“Teach all the children to venerate it as a superior being
which will haunt them if any harm is done to itself or its eggs.” –Thomas Jefferson
Thomas Jefferson’s reverence and admiration for mockingbirds was shared by many others during the early 19th century, when keeping them as caged birds became popular. Pet mockingbirds were so valued for musical entertainment that an especially ardent male was worth up to $50. Thus, for mama to buy a mockingbird to sing her baby to sleep was once a valuable offer, on par with at least a small diamond ring! The mockingbird trade on the East Coast was robust enough in the early 1800’s to cause a severe local decline of the species. Fortunately the practice waned, and mockingbirds are now well established throughout North America and the Caribbean Islands.
Named for their impressive vocal repertoire, Mimus polyglottos, or the “many-tongued mimic,” is capable of learning over 200 different songs throughout its lifetime. Songs imitate not only other birds, but may also include sounds of sirens, trains, cats and frogs. Jefferson, who was a polyglot (he was able to speak five languages fluently) and a musician himself, reputedly had a favorite pet mockingbird named Dick that he doted on.
The mockingbird has had a recent revival in popularity as the female half of the sci-fi icon, the mockingjay. A symbol of hope, justice and rebellion in the Hunger Games trilogy, the mockingjay is a cross between genetically engineered “jabberjays” and wild mockingbirds. Jabberjays hark back to the subversive 1950’s CIA scheme to influence the national media, known as Operation Mockingbird. At that time, a network of influential journalists was hired to assist with a vigorous anti-communist agenda. When mated with the mockingbird, a symbol of innocence and beauty, the hybrid offspring became allies in communication for the trilogy’s protagonists through their ability to repeat human songs.
But the symbol of the mockingbird in literature is best known from the Pulitzer Prize winning novel by Harper Lee, in which Miss Maudie explains to the children: “Mockingbirds don’t do one thing but . . . sing their hearts out for us. That’s why it’s a sin to kill a mockingbird.”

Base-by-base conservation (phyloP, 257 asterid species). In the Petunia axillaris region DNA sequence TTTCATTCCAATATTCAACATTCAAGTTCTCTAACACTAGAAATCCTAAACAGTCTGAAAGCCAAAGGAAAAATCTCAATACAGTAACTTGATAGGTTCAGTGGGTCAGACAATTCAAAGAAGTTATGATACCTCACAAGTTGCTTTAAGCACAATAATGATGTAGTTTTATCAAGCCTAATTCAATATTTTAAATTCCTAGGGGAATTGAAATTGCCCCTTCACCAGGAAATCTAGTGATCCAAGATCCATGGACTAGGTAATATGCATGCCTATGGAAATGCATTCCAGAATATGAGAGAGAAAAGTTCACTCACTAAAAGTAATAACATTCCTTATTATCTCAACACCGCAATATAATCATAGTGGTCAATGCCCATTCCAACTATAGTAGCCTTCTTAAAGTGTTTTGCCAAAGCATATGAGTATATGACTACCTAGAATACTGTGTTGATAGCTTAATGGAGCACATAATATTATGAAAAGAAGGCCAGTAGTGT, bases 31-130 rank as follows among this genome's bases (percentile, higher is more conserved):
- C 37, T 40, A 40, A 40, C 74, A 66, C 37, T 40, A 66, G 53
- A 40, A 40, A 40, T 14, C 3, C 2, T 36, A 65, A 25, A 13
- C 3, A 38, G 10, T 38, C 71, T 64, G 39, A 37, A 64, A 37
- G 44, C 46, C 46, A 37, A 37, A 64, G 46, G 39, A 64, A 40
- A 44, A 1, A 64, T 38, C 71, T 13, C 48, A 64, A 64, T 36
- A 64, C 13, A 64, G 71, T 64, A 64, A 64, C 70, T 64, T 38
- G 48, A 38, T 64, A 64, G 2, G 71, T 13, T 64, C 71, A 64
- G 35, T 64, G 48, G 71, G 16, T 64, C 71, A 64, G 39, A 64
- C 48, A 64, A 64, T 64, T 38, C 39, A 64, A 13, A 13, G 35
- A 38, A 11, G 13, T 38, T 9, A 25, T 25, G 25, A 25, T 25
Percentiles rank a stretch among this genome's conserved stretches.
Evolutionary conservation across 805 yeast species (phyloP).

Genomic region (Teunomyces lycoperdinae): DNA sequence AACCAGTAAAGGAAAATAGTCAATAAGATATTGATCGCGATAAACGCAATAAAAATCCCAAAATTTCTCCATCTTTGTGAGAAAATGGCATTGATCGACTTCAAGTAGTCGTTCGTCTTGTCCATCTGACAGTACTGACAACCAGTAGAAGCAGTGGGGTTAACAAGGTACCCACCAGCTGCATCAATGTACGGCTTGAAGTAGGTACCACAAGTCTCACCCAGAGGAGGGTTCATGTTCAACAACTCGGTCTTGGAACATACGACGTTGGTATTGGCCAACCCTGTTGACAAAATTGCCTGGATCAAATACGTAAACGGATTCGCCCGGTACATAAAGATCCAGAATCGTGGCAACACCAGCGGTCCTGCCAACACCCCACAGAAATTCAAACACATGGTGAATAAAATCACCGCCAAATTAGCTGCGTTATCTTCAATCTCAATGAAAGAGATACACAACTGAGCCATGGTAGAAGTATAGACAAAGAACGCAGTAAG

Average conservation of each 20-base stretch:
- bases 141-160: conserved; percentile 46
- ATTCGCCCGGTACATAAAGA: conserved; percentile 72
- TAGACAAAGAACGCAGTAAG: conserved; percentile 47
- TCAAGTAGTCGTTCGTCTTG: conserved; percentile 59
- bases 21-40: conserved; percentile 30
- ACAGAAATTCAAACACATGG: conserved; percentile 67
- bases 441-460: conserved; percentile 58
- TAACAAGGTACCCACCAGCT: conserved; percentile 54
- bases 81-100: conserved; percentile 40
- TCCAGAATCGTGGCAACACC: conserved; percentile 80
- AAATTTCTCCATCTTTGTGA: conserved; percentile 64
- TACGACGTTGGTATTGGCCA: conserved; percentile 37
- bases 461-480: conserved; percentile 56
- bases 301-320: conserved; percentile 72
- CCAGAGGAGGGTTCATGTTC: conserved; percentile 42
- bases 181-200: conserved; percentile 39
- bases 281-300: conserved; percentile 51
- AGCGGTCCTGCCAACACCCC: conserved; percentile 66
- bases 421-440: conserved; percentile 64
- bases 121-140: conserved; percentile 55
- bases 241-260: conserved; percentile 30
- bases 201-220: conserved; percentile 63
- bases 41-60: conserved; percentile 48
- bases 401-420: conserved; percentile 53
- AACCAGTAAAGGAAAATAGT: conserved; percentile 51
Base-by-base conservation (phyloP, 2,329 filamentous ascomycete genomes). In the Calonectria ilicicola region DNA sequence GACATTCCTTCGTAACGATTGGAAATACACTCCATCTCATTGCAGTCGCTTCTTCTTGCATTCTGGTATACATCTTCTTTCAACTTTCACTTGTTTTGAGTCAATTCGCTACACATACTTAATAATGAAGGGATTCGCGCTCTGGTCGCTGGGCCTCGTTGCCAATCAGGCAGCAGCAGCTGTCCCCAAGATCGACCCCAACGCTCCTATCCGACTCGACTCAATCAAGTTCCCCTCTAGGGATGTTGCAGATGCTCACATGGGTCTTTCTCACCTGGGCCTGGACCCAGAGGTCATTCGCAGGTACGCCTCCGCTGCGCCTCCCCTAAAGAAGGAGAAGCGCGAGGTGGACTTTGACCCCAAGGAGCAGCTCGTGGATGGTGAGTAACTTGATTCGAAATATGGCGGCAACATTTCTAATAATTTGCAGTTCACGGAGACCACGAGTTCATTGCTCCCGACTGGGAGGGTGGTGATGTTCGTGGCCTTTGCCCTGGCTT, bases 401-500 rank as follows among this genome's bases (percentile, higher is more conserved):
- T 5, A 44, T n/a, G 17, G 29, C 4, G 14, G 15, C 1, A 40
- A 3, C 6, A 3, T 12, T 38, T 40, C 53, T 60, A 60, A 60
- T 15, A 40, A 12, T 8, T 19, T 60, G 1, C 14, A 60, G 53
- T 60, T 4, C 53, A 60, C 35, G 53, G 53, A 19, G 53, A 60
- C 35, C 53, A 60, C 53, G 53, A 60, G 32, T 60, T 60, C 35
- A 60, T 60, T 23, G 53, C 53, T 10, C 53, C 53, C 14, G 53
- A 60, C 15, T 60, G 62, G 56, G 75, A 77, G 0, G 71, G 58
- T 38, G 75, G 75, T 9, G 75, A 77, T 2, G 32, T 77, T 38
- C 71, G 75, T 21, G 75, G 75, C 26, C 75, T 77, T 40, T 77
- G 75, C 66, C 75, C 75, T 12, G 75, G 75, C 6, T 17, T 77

Bachelor males are especially well known for their habit of crooning through moonlit nights, and are often fooled by city lights into singing constantly throughout the summer if they are not successful in finding a mate. Once the birds pair up though, things quiet down during nesting season, when the monogamous birds get busy building a nest and later caring for their young. Male birds are devoted dads, taking over care and feeding of the first brood while the female incubates a second.
In the Phoenix Region, you are more likely to hear a mockingbird in the suburbs than in the wild desert. Like many other creatures, mockingbirds are well adapted to human altered environments, which often provide more abundant food and water, especially in desert regions. They are omnivores, feasting on berries and fruit, as well as insects and lizards. Light posts are favorite perches, and sometimes used as nesting sites.
Local mockingbirds will imitate other avians common in the desert suburbs, like the cactus wren, grackles, finches, verdin and quail. Their song might be confused with that of their cousin, the curve-billed thrasher, who can also carry a decent tune, but not nearly as varied. The flash of white outer tail feathers and white wing patches can help to easily identify the otherwise drab gray mockingbird when it flies.
Photos by Richard Halliburton